YouTube: Self Introduction

I think that if you are considering taking a TESOL course with us, you should at least hear the voice of the guy who is “behind the curtain”. I apologize for my monotone voice, and for the general boringness of my personal character. I’ve been working on making video content for Youtube to talk about issues and processes in coming to Japan as a language teacher. There is also a book in progress too (has been for several years….. still not done….). So, come on over and take a peek.


Thanks so much for coming by. If you have questions, please ask away! If you have comments, fire away!

Have a good one!


The High Cost of TESOL Certification

applied-linguisticsAs an employer and an owner of a chain of language schools in Japan, I am very much involved in the hiring, training, and supporting of English teachers. Right now in our company, englishbiz, we have an OUTSTANDING team of teachers. Not a single bad apple. Everyone is good, and kind, and thoughtful, and helpful to their teammates. I don’t know what we did right, but we certainly had to go through a lot of frogs before we got our royal team of instructors.

Getting to the start line of the teaching profession is a HUGE challenge. I get a lot of CVs and resumes in my email (almost daily) and many of the applicants have the same credentials. All potential hires have a university degree, or are in the process of getting it done. All have some experience as coaches, tutors, or mentors, if not direct teaching experience itself.

And then there is the one thing that separates the applicants. Some have ESL certification, TESOL certification, or some sort of paperwork that shows they have EFL/ESL/TESOL knowledge. For immigration authorities, this is key. And whenever we bring applicants to them for visa processing we get asked whether or not the applicant has this kind of certification. To them, it seems, whether you are CELTA, TESOL, or whatever, it is not a big concern. They want to see a company like ours support the applicant, plus the paperwork they ask for.

When, as a company, we decided to get into the TESOL/EFL certification market, we shopped around. There are a LOT of companies out there doing this. So, it is very confusing for people to decide what to do, or what not to do. Some resemble real educational institutes, and some resemble multi-level-marketing scams. How can you possibly tell one from the other?

Furthermore, they were all over-priced. To sit in a classroom with someone whose own educational qualifications are questionable for a course that will cost you between $1,500.00 to $2,000.00 (plus transport there and lodging and food etc), just seemed too much. And then those same companies try to sell you their T-shirts, coffee mugs, water bottles, and trash. Sheesh…

I decided that we will do things different. We are not in the TESOL market as a business. I already own a business and it does pretty good, so I don’t need TESOL to pay my bills. What we will do instead, is to drop the price of our program as low as we are allowed to. I think that we should do this as a SERVICE to new teachers and the next wave of student-loan abused graduates.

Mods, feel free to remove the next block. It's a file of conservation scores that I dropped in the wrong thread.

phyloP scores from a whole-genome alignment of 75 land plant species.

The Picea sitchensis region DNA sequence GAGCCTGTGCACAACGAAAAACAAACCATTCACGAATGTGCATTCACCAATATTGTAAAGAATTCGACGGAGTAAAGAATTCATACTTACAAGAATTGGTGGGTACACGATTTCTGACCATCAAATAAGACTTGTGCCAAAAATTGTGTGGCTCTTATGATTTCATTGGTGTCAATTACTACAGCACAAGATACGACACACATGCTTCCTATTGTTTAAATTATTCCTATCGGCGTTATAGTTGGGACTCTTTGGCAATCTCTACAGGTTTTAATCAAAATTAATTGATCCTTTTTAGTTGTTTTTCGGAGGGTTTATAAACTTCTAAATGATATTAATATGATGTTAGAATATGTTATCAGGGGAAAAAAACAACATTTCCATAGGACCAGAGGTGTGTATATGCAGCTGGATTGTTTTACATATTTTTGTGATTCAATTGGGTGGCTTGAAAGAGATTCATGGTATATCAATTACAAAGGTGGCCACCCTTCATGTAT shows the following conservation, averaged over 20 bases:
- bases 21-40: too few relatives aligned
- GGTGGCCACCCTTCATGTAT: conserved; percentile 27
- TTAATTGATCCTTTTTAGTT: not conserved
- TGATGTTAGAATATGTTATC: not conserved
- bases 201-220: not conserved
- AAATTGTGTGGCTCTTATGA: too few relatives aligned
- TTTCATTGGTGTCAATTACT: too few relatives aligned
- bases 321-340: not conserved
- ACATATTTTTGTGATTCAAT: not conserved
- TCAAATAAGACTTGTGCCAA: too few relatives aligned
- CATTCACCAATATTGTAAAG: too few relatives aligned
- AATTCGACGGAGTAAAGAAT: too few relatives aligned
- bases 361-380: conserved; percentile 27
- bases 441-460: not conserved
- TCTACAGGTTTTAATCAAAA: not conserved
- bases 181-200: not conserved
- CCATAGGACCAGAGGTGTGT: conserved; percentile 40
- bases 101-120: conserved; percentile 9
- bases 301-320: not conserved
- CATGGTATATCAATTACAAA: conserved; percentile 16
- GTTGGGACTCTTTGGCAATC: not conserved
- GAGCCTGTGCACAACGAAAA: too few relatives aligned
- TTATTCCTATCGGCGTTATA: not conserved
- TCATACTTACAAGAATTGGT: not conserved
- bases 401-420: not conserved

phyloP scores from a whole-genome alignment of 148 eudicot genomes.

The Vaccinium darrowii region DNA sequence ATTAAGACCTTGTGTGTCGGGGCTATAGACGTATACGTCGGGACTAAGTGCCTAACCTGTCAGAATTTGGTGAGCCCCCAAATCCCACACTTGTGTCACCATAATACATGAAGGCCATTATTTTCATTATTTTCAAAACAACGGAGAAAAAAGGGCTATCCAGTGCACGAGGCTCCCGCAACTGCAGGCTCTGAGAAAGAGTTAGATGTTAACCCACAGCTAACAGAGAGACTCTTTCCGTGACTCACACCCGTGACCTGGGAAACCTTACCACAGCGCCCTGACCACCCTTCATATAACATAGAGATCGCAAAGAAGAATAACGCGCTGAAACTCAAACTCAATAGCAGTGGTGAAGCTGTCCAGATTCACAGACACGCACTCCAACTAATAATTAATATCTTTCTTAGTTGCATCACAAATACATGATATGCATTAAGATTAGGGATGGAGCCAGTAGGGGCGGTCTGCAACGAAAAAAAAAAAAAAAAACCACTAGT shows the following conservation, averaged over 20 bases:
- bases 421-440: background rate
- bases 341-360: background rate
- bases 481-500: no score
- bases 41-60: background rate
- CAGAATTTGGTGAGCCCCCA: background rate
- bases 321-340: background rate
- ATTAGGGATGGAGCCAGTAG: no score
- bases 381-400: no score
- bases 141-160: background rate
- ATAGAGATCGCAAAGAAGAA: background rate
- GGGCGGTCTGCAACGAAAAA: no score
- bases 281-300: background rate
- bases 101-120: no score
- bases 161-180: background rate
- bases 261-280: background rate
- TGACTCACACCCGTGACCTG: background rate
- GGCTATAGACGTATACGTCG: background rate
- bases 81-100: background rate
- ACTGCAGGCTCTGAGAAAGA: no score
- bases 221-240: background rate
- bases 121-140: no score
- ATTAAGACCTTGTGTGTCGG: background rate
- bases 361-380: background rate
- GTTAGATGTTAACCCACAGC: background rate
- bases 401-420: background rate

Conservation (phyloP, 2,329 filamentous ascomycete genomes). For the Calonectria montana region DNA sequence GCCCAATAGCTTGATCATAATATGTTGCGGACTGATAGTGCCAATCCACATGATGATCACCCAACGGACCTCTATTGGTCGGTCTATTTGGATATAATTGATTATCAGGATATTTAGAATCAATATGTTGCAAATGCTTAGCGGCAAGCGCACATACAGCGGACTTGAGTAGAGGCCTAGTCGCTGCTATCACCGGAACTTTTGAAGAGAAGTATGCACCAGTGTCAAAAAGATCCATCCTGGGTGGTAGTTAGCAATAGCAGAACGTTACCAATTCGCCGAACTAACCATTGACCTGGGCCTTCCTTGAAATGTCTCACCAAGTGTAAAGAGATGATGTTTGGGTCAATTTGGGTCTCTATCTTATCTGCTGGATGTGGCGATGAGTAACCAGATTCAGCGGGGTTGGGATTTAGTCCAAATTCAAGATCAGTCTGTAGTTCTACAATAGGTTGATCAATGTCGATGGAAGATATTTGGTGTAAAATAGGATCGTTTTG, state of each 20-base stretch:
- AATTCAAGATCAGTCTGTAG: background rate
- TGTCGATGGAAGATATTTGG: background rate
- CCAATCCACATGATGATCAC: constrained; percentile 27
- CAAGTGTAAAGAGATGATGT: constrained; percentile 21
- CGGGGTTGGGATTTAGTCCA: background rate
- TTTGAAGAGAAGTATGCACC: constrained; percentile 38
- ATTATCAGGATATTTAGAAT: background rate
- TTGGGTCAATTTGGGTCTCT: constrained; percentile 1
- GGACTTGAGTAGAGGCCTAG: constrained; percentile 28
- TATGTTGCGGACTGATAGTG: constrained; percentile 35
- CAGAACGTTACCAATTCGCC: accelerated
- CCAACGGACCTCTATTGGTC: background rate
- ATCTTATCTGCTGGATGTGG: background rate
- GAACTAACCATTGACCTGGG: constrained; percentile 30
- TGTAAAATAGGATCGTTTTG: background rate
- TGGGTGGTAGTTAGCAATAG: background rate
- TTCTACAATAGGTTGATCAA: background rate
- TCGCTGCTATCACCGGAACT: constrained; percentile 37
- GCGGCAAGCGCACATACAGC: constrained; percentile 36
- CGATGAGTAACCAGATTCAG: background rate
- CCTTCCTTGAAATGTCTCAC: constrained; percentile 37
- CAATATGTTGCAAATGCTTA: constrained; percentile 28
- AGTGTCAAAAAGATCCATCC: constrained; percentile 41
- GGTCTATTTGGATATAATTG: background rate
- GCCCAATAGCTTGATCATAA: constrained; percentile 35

So, dear reader, here is the deal. Contact me for the most economic way to get your real TESOL certification done, and we will get you going on that. The price for on-line certification (120 hours) is $235.00 (untutored) and $350.00 (tutored). If you can study alone and complete the lists of tasks that is great. Go untutored. If you need my help to shepherd you through go tutored. There is a certification fee of $70.00 ($60.00 for the company in NY and $10.00 to ship it to you). And that is it.

If you have doubts, questions, concerns, just let me know. Our mission from the very start with our company is to help others, to teach kids the right way, and to help our fellow teachers. I hope that I can be of some good for you, so let me know what you think.

Standing by,



Teach in Japan on YouTube

YouTubeJapan-300x214I had long resisted putting video of me talking about teaching in Japan on YouTube. There are so many hundreds of similar things out there, albeit many of them from people who are relatively new to the teaching in Japan experience.

I think that those are very helpful things to see, and I check them out frequently. Things have changed. I’m older than when I first arrived in Japan, and new teacher’s ideas and needs are different from when I came. So, I need to listen carefully and try to understand better.

Things have also changed that I am now on the “other side of the table”. I hire people. I give jobs to new teachers, and my company helps them through the visa renewal and extension process. I need to figure out what it is that our new teammates may need if they come and join us at englishbiz.

But I also hope that the Youtube channel can help new teachers prepare themselves a little for what is needed to make it work, how to navigate through the interview processes, and to avoid some of the dangers, scams, and pitfalls that are rife in the eikaiwa world.